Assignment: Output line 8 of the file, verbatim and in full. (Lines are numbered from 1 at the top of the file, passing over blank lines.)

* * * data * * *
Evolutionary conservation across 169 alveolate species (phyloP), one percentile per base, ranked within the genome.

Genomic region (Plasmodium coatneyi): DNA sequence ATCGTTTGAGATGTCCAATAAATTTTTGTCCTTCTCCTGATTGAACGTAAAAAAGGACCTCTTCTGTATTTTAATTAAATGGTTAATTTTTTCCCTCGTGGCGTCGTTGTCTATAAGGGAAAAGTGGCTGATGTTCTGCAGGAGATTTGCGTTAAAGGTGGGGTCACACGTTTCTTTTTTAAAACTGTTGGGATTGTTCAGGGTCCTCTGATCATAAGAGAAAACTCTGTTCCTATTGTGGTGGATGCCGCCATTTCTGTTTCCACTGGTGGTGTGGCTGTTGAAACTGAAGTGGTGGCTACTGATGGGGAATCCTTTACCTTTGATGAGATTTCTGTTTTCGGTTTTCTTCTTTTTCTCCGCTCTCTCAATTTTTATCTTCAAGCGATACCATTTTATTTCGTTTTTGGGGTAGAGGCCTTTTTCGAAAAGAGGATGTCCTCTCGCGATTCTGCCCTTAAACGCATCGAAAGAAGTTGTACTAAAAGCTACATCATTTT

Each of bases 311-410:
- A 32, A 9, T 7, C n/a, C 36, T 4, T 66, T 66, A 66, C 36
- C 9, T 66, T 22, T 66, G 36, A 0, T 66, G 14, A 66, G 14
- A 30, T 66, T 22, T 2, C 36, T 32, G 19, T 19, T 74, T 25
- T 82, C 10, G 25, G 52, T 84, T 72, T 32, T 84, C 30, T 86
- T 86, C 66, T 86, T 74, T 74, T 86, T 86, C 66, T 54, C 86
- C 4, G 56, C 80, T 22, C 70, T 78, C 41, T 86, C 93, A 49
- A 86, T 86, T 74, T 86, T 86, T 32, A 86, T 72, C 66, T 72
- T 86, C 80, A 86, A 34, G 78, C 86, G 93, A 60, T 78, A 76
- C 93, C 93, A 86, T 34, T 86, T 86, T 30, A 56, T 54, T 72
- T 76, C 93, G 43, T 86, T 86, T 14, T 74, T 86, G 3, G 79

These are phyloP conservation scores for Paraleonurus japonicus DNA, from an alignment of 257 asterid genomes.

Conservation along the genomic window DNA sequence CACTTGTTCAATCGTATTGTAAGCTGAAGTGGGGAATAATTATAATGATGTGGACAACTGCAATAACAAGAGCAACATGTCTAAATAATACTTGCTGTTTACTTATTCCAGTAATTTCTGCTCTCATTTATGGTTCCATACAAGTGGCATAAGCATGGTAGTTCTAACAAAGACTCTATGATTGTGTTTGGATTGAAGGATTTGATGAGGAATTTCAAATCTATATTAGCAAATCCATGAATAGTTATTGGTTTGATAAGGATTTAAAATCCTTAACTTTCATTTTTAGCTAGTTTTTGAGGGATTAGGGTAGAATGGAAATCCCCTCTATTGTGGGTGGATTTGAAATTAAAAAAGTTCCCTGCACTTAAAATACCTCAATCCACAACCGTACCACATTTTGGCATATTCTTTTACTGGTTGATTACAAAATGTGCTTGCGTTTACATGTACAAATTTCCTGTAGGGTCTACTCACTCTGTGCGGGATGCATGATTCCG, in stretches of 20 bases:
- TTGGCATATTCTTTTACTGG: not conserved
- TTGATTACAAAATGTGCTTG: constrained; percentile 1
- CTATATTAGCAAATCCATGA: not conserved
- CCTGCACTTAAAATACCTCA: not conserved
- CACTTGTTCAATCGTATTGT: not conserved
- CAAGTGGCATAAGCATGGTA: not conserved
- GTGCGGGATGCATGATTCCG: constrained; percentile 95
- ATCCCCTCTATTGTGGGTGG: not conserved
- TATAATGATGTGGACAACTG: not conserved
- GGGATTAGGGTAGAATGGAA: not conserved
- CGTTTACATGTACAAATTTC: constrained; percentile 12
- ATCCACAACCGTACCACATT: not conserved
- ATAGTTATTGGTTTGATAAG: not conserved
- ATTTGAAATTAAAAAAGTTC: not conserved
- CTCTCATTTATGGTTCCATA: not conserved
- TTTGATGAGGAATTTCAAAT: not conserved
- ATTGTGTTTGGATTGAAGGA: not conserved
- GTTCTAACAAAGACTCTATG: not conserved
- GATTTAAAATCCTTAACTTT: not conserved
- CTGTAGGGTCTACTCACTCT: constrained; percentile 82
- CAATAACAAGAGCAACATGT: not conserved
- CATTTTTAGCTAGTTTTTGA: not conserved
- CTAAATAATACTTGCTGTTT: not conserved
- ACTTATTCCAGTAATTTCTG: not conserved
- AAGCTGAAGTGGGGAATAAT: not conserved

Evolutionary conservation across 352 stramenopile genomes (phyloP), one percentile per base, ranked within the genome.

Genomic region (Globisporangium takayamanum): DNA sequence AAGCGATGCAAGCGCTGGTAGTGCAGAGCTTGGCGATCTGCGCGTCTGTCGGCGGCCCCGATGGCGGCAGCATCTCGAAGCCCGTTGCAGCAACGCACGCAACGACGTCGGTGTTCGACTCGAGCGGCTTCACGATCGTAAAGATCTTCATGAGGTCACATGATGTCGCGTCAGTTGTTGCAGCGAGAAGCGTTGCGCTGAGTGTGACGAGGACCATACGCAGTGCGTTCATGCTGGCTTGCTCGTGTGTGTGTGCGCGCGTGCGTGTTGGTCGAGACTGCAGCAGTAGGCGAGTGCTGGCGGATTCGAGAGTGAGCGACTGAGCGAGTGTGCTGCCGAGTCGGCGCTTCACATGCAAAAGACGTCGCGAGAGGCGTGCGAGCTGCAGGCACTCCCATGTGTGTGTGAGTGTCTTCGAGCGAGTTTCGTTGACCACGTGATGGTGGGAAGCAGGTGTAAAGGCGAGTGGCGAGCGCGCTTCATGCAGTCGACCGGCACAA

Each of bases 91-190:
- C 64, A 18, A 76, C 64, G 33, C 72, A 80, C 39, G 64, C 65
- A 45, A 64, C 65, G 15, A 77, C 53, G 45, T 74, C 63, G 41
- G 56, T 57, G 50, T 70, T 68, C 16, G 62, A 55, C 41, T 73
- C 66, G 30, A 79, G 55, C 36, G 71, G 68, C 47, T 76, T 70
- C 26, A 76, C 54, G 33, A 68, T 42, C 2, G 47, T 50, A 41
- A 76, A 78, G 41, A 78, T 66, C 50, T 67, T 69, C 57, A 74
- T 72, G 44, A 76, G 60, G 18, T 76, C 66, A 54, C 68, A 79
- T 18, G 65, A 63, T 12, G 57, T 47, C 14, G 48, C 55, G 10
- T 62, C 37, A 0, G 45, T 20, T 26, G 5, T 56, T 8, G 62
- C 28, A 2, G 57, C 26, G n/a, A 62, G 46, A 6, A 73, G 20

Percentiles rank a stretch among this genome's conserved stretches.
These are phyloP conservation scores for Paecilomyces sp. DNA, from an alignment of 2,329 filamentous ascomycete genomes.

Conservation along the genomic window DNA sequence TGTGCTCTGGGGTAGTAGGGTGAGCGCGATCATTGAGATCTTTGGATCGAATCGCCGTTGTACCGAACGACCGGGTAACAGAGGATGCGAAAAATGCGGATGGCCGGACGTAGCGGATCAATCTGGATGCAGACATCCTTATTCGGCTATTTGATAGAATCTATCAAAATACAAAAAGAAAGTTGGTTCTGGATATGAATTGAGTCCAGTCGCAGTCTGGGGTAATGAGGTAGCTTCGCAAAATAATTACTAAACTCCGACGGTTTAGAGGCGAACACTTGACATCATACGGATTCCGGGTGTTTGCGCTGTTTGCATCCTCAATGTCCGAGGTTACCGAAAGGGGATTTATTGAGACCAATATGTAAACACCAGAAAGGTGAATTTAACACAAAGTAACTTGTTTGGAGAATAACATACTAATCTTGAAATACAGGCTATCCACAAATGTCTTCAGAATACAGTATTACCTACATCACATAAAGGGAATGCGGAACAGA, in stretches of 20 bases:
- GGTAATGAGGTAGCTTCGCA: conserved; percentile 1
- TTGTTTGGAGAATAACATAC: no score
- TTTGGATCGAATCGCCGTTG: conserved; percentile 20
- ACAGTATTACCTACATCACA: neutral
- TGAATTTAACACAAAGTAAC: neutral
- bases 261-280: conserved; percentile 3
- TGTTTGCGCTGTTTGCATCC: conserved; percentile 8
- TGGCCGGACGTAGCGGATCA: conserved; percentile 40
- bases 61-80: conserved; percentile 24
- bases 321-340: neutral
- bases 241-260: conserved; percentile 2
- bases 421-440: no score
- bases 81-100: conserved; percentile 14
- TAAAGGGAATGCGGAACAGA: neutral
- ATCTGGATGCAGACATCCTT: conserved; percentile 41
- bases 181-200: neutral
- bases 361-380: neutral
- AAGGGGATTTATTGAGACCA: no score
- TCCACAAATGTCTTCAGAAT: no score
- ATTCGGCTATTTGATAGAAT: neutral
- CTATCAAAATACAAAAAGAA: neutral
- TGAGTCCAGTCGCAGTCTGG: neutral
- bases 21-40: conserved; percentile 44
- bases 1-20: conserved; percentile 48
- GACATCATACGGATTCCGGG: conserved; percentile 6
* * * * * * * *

- T 86, C 66, T 86, T 74, T 74, T 86, T 86, C 66, T 54, C 86